Less than a year ago I stood in the ruined Old City of Mosul, standing next to the mosque where the Caliphate had been proclaimed by ISIS leader Abu Bakr Al-Baghdadi. There was a large hole in the roof, and the whole area around it had been bombed to rubble. Apart from the corpses of ISIS fighters which were still being removed from the area, the only other physical sign of their recent presence, apart from their graffiti on buildings, were piles of facial hair on the floor of many of the buildings; they had shaved off their beards in a vain attempt to avoid being identified.
The Caliphate – the “Islamic state” which at one point controlled large amounts of territory in Iraq and Syria – is almost defeated. However, while losing the battle for land, the extremist ideology and the thousands of men and women who swore allegiance to the Caliph are far from vanquished. Groups pledging allegiance to the ISIS cause are growing – notably in Africa and the Philippines – and videos of “ISIS brides” captured in Syria in recent weeks show how fanatically committed they are to the cause. Notably it is the women who are most vocal in their continued dedication to ISIS; the men absurdly claim to have been only cooks and domestic workers.
ISIS brides were not – contrary to the narrative widely reported in the Western press – the passive, controlled and brainwashed victims of their husbands. In fact, they have shown themselves to be just as devoted, and just as cruel, as their fighting husbands. Critically, this is the experience reported by their victims, who seem to have been largely forgotten in the emotional outrage over ISIS babies, stirred up by press and politicians.
Thousands of Yazidi women and children were captured by ISIS more than four years ago. They were used as sex slaves and some children were even advertised for sale in ISIS literature. Christian women were also held captive and treated the same way.
Western media and politicians congratulated themselves as Nadia Murad, the Yazidi former ISIS captive was rightfully awarded the Nobel Peace Prize, yet little or nothing was actually done to help free the women in captivity – or to help those who had escaped to safety in the West.
I first visited Iraq soon after ISIS swept across the Nineveh Plains and attacked the Yazidi villages around Sinjar in 2014. It was truly shocking to return for my sixth visit, just two months ago, and find Yazidi families still living in open abandoned buildings in Erbil, exactly as they had been in early 2015.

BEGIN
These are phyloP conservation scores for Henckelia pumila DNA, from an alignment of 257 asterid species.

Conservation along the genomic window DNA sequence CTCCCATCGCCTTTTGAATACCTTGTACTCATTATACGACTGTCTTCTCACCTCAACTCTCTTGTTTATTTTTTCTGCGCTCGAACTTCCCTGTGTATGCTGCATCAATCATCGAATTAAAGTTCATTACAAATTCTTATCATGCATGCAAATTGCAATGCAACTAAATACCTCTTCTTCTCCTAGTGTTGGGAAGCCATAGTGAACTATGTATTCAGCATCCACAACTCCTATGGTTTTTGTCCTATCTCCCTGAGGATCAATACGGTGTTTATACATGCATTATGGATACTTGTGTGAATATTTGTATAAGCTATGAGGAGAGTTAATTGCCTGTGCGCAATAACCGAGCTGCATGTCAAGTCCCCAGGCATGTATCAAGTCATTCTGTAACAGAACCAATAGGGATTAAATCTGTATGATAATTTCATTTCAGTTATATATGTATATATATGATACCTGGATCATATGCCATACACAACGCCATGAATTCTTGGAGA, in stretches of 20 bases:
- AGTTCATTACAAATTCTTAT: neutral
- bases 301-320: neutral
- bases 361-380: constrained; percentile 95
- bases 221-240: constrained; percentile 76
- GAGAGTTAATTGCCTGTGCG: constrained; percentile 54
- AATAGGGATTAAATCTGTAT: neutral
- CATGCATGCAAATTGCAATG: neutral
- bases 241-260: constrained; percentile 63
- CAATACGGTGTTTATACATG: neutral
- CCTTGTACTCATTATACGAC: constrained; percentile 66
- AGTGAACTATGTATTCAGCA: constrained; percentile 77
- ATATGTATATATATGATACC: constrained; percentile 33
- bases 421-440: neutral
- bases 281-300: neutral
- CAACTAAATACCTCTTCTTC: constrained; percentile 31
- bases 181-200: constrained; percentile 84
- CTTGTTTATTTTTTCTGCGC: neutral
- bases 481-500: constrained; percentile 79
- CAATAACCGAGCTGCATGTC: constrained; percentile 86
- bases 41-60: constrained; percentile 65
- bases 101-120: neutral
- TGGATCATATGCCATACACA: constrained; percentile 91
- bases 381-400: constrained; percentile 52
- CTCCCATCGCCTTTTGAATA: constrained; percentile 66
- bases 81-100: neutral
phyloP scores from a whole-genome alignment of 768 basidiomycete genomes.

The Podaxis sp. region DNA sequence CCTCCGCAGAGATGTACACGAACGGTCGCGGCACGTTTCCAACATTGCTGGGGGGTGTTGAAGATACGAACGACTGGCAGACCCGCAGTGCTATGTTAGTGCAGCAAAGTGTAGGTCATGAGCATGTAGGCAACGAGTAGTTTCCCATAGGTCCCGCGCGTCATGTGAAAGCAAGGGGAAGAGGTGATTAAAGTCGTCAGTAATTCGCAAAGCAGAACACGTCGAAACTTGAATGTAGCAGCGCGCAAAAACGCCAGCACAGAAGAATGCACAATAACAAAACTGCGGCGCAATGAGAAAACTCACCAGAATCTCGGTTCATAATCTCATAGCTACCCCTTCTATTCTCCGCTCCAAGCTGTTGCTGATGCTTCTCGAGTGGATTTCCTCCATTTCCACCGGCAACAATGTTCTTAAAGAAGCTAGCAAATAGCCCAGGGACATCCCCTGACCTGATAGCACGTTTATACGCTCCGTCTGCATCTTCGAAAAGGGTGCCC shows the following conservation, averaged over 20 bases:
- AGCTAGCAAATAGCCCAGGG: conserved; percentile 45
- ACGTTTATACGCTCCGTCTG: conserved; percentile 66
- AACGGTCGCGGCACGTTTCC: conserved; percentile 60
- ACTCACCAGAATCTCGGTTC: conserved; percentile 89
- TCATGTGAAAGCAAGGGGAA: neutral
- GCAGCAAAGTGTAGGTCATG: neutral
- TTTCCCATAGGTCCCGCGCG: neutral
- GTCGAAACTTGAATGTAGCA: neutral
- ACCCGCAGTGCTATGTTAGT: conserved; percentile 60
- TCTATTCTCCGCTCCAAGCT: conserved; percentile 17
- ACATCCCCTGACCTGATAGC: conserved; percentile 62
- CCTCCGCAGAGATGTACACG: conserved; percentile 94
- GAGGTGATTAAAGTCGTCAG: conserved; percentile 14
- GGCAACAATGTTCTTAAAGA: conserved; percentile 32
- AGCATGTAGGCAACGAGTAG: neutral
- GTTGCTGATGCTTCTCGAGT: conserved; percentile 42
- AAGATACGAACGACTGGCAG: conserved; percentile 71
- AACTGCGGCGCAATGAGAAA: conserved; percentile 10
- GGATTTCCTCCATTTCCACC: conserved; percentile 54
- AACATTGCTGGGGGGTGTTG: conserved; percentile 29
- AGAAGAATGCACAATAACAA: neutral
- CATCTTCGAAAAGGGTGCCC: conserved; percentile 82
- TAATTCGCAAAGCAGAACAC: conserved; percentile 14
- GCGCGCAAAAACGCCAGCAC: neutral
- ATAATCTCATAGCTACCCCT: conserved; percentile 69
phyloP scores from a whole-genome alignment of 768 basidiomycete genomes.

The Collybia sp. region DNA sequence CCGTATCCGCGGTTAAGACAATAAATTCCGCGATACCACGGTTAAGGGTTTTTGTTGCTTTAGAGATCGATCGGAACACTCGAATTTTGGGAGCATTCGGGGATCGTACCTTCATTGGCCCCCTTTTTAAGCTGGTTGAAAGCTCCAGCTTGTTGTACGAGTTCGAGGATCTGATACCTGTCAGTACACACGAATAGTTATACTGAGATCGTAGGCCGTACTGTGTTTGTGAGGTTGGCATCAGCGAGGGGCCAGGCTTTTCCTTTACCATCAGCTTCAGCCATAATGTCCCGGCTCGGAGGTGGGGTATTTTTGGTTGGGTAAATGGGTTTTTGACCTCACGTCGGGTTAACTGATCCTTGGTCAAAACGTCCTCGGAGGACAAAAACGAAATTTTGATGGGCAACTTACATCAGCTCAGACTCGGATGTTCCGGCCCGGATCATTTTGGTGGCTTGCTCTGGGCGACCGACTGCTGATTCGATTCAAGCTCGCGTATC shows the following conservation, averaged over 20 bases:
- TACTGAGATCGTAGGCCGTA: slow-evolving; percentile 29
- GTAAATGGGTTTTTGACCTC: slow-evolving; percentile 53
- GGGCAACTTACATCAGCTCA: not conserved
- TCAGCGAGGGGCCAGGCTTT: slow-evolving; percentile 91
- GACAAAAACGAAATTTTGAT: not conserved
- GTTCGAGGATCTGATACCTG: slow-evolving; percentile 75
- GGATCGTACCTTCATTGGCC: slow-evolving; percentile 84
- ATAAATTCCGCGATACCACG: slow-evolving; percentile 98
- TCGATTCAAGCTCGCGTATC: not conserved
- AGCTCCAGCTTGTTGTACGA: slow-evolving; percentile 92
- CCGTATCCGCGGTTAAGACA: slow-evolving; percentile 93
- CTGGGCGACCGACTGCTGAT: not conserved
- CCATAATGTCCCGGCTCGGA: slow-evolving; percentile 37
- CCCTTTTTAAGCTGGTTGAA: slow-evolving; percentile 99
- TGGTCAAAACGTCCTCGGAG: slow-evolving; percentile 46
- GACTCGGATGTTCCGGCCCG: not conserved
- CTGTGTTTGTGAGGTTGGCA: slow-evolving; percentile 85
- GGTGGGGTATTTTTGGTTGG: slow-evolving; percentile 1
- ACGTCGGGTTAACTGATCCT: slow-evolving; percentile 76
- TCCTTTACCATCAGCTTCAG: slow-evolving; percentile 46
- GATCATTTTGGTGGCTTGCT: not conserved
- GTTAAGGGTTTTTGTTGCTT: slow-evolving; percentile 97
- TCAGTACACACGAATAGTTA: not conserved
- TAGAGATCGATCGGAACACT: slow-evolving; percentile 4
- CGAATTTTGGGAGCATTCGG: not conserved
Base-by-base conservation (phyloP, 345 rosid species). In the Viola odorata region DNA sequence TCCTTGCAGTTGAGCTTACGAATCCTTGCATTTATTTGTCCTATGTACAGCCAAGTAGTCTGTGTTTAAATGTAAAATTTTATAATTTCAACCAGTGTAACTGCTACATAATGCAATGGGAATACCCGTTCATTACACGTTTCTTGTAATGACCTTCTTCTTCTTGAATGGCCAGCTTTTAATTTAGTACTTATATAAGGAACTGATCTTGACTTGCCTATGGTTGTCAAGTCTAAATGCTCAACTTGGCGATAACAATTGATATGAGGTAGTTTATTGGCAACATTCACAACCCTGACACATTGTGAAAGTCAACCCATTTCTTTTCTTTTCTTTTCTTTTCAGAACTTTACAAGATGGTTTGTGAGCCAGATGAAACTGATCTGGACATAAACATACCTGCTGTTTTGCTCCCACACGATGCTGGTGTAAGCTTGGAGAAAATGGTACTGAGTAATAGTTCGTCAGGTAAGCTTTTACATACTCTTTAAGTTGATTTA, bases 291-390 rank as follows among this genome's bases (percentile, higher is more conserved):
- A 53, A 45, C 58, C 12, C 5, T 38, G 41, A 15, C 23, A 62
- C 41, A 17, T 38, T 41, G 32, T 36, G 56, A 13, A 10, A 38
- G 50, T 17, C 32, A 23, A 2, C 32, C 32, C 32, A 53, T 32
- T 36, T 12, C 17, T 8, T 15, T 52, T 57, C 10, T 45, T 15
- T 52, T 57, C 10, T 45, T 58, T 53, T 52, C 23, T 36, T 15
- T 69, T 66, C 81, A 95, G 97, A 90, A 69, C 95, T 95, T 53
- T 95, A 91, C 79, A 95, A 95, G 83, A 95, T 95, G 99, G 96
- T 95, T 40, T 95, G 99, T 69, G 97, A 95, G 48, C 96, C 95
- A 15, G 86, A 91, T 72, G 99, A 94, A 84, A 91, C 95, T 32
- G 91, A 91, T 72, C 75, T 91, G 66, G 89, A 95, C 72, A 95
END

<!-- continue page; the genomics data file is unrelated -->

I spoke to some Yazidi women, all traumatised after losing relatives and friends to ISIS. I asked them what they wanted. All of them, without exception, wanted to leave Iraq. When asked where they wanted to go, their response was very simple: “Anywhere.”
Yet as the media weep tears of outrage at the conditions those who enslaved these women and children are experiencing, and as leaders make political capital, it is worth asking: how many persecuted Christians and Yazidis have been granted asylum in Britain and the United States?
The answer is a shockingly small number. According to figures released to the Barnabas Fund under the UK Freedom of Information Act, of the 7,060 Syrian refugees recommended for resettlement in the UK in 2017, only 25 were Christian and only seven were Yazidis. The US, despite the great promises of the Trump administration (which many Iraqi Christians believed), took in 50 per cent fewer Christians in 2018 than in 2017.
It is, to use the phrase of Dietrich Bonhoeffer in a different context, “cheap grace” to talk about mercy and forgiveness while ignoring justice. So far, there has been little evidence of contrition on the part of those who enslaved, tortured and allowed their husbands to rape their female and child sex slaves.
British or US citizens who go to fight for an enemy are guilty of treason. Justice must be tempered with mercy, but the lack of attention and care for the victims of those who perpetrated these crimes is a scandal.
Those who suffered so much, and for so long, are without a voice, while the guilty are portrayed as victims. Failing to prosecute and punish those who committed not only crimes against humanity, but also genocide, would be to brutalise the true victims a second time. It will demonstrate before the world that the suffering of these women and children did not matter.
It is a false compassion to weep for criminals while failing their victims – those who, for example, were not freed when the coalition forces allowed ISIS to retreat from Raqqa, taking their captured Yazidi and Christian sex slaves with them.
In December 2016, several Iraqi bishops were denied visas to Britain. They were not seeking to emigrate, merely to attend the consecration of a new Syriac Orthodox church, in the presence of the Prince of Wales.
A few months later, in Erbil, I asked Archbishop Nicodemus Daoud, the Syriac Orthodox Archbishop of Mosul, why he thought Britain had denied him a visa. Without hesitation, and without a smile, he responded: “Because I’m not ISIS.”
When Christian, Yazidi and other victims of genocide are treated with the compassion and generous welcome they deserve, perhaps it will be time to ask how their torturers are to be mercifully punished.
Fr Benedict Kiely is the founder of Nasarean.org, which helps the persecuted Christians of the Middle East
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